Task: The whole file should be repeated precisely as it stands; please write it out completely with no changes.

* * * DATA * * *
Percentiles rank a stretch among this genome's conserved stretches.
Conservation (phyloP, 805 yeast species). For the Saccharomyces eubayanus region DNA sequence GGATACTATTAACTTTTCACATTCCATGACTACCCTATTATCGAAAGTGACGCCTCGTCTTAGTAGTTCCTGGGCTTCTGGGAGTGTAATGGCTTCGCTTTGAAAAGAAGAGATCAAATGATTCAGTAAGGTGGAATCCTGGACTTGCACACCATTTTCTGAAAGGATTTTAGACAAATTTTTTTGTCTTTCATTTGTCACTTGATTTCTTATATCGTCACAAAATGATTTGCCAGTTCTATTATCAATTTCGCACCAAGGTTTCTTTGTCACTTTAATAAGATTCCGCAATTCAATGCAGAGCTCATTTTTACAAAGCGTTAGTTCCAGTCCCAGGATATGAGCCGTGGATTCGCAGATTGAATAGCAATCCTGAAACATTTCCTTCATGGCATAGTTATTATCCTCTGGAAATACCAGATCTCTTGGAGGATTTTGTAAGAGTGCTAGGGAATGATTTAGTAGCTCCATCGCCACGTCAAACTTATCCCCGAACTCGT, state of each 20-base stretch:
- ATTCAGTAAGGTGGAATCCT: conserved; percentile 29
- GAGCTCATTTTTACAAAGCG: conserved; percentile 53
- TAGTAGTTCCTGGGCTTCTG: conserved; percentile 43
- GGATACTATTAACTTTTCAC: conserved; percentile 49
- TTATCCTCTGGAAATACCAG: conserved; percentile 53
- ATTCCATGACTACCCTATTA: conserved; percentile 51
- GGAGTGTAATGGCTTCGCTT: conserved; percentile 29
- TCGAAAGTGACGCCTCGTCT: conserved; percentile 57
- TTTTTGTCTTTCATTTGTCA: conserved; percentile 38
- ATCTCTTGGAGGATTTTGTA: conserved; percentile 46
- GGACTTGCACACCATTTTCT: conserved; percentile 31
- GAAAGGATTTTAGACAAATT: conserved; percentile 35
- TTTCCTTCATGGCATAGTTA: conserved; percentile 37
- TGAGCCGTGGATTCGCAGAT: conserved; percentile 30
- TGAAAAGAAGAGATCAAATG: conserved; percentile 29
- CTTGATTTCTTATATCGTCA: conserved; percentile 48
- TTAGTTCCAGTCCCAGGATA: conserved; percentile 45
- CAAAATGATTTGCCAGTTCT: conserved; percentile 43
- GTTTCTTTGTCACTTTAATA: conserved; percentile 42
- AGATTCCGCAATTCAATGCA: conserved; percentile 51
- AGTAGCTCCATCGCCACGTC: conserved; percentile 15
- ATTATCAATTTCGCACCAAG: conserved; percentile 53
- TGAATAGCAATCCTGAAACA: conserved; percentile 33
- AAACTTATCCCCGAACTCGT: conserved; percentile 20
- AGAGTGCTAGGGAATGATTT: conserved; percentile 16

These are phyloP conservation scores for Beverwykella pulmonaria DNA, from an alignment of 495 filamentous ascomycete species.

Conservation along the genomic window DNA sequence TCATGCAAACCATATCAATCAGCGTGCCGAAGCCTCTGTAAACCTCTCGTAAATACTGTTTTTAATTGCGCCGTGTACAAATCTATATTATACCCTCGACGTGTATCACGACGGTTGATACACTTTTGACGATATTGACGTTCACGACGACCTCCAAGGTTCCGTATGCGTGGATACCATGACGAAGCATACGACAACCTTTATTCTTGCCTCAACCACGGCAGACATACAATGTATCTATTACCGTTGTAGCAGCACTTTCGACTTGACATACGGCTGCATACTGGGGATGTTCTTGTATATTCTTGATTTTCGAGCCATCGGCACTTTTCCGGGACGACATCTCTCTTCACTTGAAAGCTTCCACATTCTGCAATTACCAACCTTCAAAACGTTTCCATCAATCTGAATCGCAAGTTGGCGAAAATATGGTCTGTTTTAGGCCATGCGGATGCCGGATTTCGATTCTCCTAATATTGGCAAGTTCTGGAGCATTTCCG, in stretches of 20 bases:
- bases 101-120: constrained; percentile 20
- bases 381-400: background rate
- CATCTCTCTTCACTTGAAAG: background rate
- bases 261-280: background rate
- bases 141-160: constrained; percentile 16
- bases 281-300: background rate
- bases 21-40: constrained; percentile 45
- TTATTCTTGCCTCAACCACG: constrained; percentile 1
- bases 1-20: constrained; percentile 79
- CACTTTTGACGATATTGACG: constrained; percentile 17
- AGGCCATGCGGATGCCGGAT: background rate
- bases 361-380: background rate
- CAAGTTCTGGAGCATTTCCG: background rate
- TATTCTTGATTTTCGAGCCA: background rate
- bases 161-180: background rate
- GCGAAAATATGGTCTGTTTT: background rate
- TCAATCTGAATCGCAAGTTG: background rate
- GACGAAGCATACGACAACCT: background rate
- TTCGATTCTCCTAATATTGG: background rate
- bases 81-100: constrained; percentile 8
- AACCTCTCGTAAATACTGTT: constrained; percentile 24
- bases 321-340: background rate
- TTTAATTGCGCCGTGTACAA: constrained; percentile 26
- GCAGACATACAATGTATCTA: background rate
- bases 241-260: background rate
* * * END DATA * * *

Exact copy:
Percentiles rank a stretch among this genome's conserved stretches.
Conservation (phyloP, 805 yeast species). For the Saccharomyces eubayanus region DNA sequence GGATACTATTAACTTTTCACATTCCATGACTACCCTATTATCGAAAGTGACGCCTCGTCTTAGTAGTTCCTGGGCTTCTGGGAGTGTAATGGCTTCGCTTTGAAAAGAAGAGATCAAATGATTCAGTAAGGTGGAATCCTGGACTTGCACACCATTTTCTGAAAGGATTTTAGACAAATTTTTTTGTCTTTCATTTGTCACTTGATTTCTTATATCGTCACAAAATGATTTGCCAGTTCTATTATCAATTTCGCACCAAGGTTTCTTTGTCACTTTAATAAGATTCCGCAATTCAATGCAGAGCTCATTTTTACAAAGCGTTAGTTCCAGTCCCAGGATATGAGCCGTGGATTCGCAGATTGAATAGCAATCCTGAAACATTTCCTTCATGGCATAGTTATTATCCTCTGGAAATACCAGATCTCTTGGAGGATTTTGTAAGAGTGCTAGGGAATGATTTAGTAGCTCCATCGCCACGTCAAACTTATCCCCGAACTCGT, state of each 20-base stretch:
- ATTCAGTAAGGTGGAATCCT: conserved; percentile 29
- GAGCTCATTTTTACAAAGCG: conserved; percentile 53
- TAGTAGTTCCTGGGCTTCTG: conserved; percentile 43
- GGATACTATTAACTTTTCAC: conserved; percentile 49
- TTATCCTCTGGAAATACCAG: conserved; percentile 53
- ATTCCATGACTACCCTATTA: conserved; percentile 51
- GGAGTGTAATGGCTTCGCTT: conserved; percentile 29
- TCGAAAGTGACGCCTCGTCT: conserved; percentile 57
- TTTTTGTCTTTCATTTGTCA: conserved; percentile 38
- ATCTCTTGGAGGATTTTGTA: conserved; percentile 46
- GGACTTGCACACCATTTTCT: conserved; percentile 31
- GAAAGGATTTTAGACAAATT: conserved; percentile 35
- TTTCCTTCATGGCATAGTTA: conserved; percentile 37
- TGAGCCGTGGATTCGCAGAT: conserved; percentile 30
- TGAAAAGAAGAGATCAAATG: conserved; percentile 29
- CTTGATTTCTTATATCGTCA: conserved; percentile 48
- TTAGTTCCAGTCCCAGGATA: conserved; percentile 45
- CAAAATGATTTGCCAGTTCT: conserved; percentile 43
- GTTTCTTTGTCACTTTAATA: conserved; percentile 42
- AGATTCCGCAATTCAATGCA: conserved; percentile 51
- AGTAGCTCCATCGCCACGTC: conserved; percentile 15
- ATTATCAATTTCGCACCAAG: conserved; percentile 53
- TGAATAGCAATCCTGAAACA: conserved; percentile 33
- AAACTTATCCCCGAACTCGT: conserved; percentile 20
- AGAGTGCTAGGGAATGATTT: conserved; percentile 16

These are phyloP conservation scores for Beverwykella pulmonaria DNA, from an alignment of 495 filamentous ascomycete species.

Conservation along the genomic window DNA sequence TCATGCAAACCATATCAATCAGCGTGCCGAAGCCTCTGTAAACCTCTCGTAAATACTGTTTTTAATTGCGCCGTGTACAAATCTATATTATACCCTCGACGTGTATCACGACGGTTGATACACTTTTGACGATATTGACGTTCACGACGACCTCCAAGGTTCCGTATGCGTGGATACCATGACGAAGCATACGACAACCTTTATTCTTGCCTCAACCACGGCAGACATACAATGTATCTATTACCGTTGTAGCAGCACTTTCGACTTGACATACGGCTGCATACTGGGGATGTTCTTGTATATTCTTGATTTTCGAGCCATCGGCACTTTTCCGGGACGACATCTCTCTTCACTTGAAAGCTTCCACATTCTGCAATTACCAACCTTCAAAACGTTTCCATCAATCTGAATCGCAAGTTGGCGAAAATATGGTCTGTTTTAGGCCATGCGGATGCCGGATTTCGATTCTCCTAATATTGGCAAGTTCTGGAGCATTTCCG, in stretches of 20 bases:
- bases 101-120: constrained; percentile 20
- bases 381-400: background rate
- CATCTCTCTTCACTTGAAAG: background rate
- bases 261-280: background rate
- bases 141-160: constrained; percentile 16
- bases 281-300: background rate
- bases 21-40: constrained; percentile 45
- TTATTCTTGCCTCAACCACG: constrained; percentile 1
- bases 1-20: constrained; percentile 79
- CACTTTTGACGATATTGACG: constrained; percentile 17
- AGGCCATGCGGATGCCGGAT: background rate
- bases 361-380: background rate
- CAAGTTCTGGAGCATTTCCG: background rate
- TATTCTTGATTTTCGAGCCA: background rate
- bases 161-180: background rate
- GCGAAAATATGGTCTGTTTT: background rate
- TCAATCTGAATCGCAAGTTG: background rate
- GACGAAGCATACGACAACCT: background rate
- TTCGATTCTCCTAATATTGG: background rate
- bases 81-100: constrained; percentile 8
- AACCTCTCGTAAATACTGTT: constrained; percentile 24
- bases 321-340: background rate
- TTTAATTGCGCCGTGTACAA: constrained; percentile 26
- GCAGACATACAATGTATCTA: background rate
- bases 241-260: background rate